An Artificial Kidney Using Nanotechnology
Posted On July 20, 2012
In our previous post, we showed you an external device to help diabetics automatically control their insulin levels, however this next technology could replace a failing organ forever. In the U.S. alone, each year 570,000 people suffer from chronic kidney failure. However, in 2011 there were only 16,812 kidneys available, leaving 92,000 patients on the waiting list, which is life-threatening.
Scientists at UCSF with 9 other labs are working on an artificial kidney that can allow patients to live without dialysis, and without a constant dose of immune suppressing drugs to avoid the transplanted kidneys from being rejected by the body. The FDA is backing up the project with its Innovation Pathway, a program designed to accelerate market reach of breakthrough technologies.
The artificial kidney works by using lab-grown cells and nanofilters that remove blood toxins. It needs no pumps or outside power supplies since the body’s own blood pressure will push for filtration. This leaves the patient with enough functionality to be independent of dialysis, allowing them complete freedom and mobility. A real kidney has no substitutes, but a transplanted kidney can last for 10 to 12 years. This artificial kidney can last indefinitely, with new cells implanted through injection every 2 years. Dr. Shuvo Roy, the leader behind the artificial kidney project, hopes clinical trials begin in 2016 and its market reach to be at the end of the decade, with a cost similar to that of a real transplant ~$30,000.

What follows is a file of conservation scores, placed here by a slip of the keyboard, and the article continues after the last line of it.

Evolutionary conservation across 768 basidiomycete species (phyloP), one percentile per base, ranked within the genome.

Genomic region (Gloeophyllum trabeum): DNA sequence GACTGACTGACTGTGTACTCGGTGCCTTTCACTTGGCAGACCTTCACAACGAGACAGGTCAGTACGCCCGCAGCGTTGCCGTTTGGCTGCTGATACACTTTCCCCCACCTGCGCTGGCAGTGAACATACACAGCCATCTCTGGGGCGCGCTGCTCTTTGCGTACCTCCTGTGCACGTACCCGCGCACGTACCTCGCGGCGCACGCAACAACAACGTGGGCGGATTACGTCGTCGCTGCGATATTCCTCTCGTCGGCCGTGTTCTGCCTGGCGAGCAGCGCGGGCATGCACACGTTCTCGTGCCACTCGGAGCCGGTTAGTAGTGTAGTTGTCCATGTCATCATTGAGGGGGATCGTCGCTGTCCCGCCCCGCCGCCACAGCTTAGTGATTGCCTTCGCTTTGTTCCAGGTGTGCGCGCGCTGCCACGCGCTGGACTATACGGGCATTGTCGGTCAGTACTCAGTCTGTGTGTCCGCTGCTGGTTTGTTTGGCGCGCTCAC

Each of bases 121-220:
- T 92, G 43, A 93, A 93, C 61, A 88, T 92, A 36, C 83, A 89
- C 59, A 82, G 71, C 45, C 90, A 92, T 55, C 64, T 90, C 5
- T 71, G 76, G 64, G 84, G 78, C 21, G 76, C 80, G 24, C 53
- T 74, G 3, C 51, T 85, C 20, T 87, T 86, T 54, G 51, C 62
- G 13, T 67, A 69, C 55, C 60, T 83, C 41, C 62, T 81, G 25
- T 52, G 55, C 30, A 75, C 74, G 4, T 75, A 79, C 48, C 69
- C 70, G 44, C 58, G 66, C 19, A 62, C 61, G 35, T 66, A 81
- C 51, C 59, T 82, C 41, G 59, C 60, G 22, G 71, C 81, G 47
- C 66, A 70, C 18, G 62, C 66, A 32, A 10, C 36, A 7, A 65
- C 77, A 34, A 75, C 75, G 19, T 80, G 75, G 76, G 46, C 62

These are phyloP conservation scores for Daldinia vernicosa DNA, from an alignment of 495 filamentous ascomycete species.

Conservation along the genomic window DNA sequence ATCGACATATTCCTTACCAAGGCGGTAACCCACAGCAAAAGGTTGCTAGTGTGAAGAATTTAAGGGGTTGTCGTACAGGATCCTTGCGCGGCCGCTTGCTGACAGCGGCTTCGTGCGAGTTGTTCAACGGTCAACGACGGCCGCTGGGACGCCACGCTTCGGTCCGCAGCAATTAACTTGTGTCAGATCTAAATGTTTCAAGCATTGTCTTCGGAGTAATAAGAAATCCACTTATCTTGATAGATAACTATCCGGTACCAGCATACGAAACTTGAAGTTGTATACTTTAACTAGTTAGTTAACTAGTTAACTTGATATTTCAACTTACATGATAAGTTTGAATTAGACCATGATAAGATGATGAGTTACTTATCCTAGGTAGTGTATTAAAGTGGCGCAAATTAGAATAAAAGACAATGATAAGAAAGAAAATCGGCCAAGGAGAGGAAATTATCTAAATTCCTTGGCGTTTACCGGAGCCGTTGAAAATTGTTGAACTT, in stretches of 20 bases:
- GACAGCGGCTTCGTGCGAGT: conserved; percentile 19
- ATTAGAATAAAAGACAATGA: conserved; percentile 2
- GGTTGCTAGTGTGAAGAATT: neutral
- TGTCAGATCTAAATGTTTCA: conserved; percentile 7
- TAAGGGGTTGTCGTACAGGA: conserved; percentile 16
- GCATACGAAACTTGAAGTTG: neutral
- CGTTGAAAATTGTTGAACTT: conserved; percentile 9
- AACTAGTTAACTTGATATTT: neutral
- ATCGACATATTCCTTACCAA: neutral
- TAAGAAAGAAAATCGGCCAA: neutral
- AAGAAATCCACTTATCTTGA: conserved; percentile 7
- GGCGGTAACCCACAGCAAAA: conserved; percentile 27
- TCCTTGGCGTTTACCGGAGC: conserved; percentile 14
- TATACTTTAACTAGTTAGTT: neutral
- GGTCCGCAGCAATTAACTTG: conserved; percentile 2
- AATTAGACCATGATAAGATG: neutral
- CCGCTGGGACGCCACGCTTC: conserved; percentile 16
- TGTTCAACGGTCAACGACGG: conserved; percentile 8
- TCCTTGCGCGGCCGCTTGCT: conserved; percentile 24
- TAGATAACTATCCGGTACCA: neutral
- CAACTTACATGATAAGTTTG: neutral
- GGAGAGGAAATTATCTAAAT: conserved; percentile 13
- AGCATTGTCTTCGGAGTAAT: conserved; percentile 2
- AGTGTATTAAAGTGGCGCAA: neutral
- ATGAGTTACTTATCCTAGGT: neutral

Shuvo Roy, PhD is a scientist at the University of California, San Francisco, whose research is dedicated to the development of MEMS (microelectromechanical systems) technology for biomedical applications with an emphasis on implantable devices.